Project members: Jane Garner, Simon Wakeling, Hamid Jamali, Jessie Lymn, Yazdan Mansourian, Holly Randell-Moon, Philip Hider, Mary Anne Kennan.
Charles Sturt University funded
This research project explored the role that public libraries have played in the COVID-19 crisis, as experienced by staff and users, and identify lessons that can be learnt for more effective responses on the part of public libraries to similar public health crises in the future.
While their physical sites have been closed during the COVID-19 crisis, Australian public libraries have continued to serve their communities through online services and collections, as well as through their call centres and home delivery services. The response of public libraries to this crisis, however, has taken them into uncharted territory given that ordinarily most of their service provision and use is based on physical visits.
Current research shows public libraries are widely regarded as key services during and after disasters such as hurricanes.
Importantly, public libraries can support their communities not only during the crisis itself, but also in the period of recovery that follows.
However, a crisis such as COVID-19 involving a prolonged period of ‘social distancing’ and ‘lock down’ poses particular challenges for public libraries. The CSU Libraries Research Group could find no study that discusses these challenges in the current context of ongoing crisis and online service provision.
The research project comprised two phases:
- A national survey of public libraries about their responses to COVID-19, and
- Case studies involving library staff interviews, user surveys and usage data from identified libraries in urban, regional and remote locations of Australia.
The project was a flagship project for the Faculty of Arts and Education’s Libraries Research Group and was supported by the Australian Library and Information Association (ALIA), the peak body for the Australian library sector, along with the Australian Public Library Alliance (APLA), which comprises senior public library leaders from across the states and territories.
The research from the Libraries Research Group identified possible trends in future service and resource provision resulting from measures put in place during the COVID-19 crisis.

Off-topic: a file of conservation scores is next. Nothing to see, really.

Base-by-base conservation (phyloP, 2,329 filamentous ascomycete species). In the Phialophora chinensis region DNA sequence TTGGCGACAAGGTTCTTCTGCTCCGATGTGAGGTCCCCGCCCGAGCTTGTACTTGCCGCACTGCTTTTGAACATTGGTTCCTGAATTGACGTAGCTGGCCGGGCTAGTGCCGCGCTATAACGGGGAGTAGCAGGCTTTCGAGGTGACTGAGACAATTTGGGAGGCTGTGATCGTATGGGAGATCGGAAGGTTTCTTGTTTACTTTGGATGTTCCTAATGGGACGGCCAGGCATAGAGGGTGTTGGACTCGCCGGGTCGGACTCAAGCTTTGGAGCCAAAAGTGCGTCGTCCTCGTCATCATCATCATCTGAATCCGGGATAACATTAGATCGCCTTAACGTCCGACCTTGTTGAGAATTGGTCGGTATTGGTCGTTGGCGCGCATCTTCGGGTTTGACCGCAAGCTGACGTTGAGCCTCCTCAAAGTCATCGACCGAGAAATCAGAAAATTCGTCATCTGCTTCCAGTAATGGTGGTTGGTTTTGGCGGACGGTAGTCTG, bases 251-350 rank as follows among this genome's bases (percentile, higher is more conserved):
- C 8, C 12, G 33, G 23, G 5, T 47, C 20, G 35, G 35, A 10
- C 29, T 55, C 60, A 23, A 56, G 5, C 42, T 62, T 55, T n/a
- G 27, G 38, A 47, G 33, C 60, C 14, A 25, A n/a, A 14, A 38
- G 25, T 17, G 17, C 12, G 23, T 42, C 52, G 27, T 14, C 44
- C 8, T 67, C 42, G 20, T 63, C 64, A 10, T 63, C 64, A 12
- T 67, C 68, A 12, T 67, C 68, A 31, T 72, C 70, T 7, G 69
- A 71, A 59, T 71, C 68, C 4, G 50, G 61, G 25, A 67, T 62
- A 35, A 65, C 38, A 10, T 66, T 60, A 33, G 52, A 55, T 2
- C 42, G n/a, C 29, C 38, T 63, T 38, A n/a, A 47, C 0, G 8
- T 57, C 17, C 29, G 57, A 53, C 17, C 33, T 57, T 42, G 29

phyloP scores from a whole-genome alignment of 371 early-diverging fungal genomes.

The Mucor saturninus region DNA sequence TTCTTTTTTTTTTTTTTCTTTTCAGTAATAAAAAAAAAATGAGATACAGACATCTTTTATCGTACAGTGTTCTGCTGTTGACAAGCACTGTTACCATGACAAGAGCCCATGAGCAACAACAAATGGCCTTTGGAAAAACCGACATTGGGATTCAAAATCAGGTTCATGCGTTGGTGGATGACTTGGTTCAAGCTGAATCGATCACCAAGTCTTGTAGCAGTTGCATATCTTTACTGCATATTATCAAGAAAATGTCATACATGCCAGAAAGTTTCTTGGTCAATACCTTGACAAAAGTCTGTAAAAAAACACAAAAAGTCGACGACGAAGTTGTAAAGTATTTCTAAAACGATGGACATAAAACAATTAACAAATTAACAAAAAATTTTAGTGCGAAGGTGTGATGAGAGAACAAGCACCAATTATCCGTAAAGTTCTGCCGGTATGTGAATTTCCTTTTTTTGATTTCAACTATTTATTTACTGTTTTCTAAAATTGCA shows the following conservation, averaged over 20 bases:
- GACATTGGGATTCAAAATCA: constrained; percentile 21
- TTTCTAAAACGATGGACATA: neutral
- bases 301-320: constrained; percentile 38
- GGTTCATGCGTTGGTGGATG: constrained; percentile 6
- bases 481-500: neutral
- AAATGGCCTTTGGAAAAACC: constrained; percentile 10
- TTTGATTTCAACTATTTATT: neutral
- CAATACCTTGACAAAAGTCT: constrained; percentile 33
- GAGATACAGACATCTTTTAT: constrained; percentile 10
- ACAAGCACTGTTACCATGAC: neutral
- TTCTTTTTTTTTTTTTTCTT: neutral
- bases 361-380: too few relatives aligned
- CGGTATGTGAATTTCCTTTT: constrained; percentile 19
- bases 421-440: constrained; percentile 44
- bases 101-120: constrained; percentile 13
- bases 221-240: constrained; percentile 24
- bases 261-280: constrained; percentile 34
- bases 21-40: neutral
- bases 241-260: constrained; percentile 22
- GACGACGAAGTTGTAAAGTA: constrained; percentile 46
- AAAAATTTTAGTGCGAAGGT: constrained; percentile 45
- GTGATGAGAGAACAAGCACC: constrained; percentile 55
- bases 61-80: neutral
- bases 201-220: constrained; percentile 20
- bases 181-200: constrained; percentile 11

Publications from the project were as follows:
Garner, J., Hider, P., Jamali, H. R., Lymn, J., Mansourian, Y., Randell-Moon, H., & Wakeling, S. (2021). ‘Steady ships’ in the COVID-19 crisis: Australian public library responses to the pandemic. Journal of the Australian Library and Information Association, 70(2), 102-124. https://doi.org/10.1080/24750158.2021.1901329
Wakeling, S., Garner, J., Hider, P., Jamali, H., Lymn, J., Mansourian, Y., & Randell-Moon, H. (2021). ‘The challenge now is for us to remain relevant’: Australian public libraries and the COVID-19 crisis. IFLA Journal, 48(1), 138-154. https://doi.org/10.1177%2F03400352211054115
Garner, J., Wakeling, S., Hider, P., Jamali, H. R., Kennan, M. A., Mansourian, Y., & Randell-Moon, H. (2022). The lived experience of Australian public library staff during the COVID-19 library closures. Library Management, 43(6/7), 427-438. https://doi-org/10.1108/LM-04-2022-0028
Wakeling, S., Garner, J., Kennan, M. A., Hider, P., Jamali, H. R., Randell-Moon, H. E. K., & Mansourian, Y. (2023). Australian public libraries during the COVID-19 crisis: operations, management and service provision. Library Management. https://doi-org/10.1108/LM-04-2023-0031
Randell-Moon, H., Garner, J., Wakeling, S., Kennan, M. A., Hider, P., Jamali, H. R., & Mansourian, Y. (2023). “You’re Not the Police. You’re Providing a Library Service”: Reflections on Maintenance and Repair in/of Public Libraries During the COVID-19 Pandemic. Journal of Critical Library and Information Studies, 4. http://journals.litwinbooks.com/index.php/jclis/article/view/182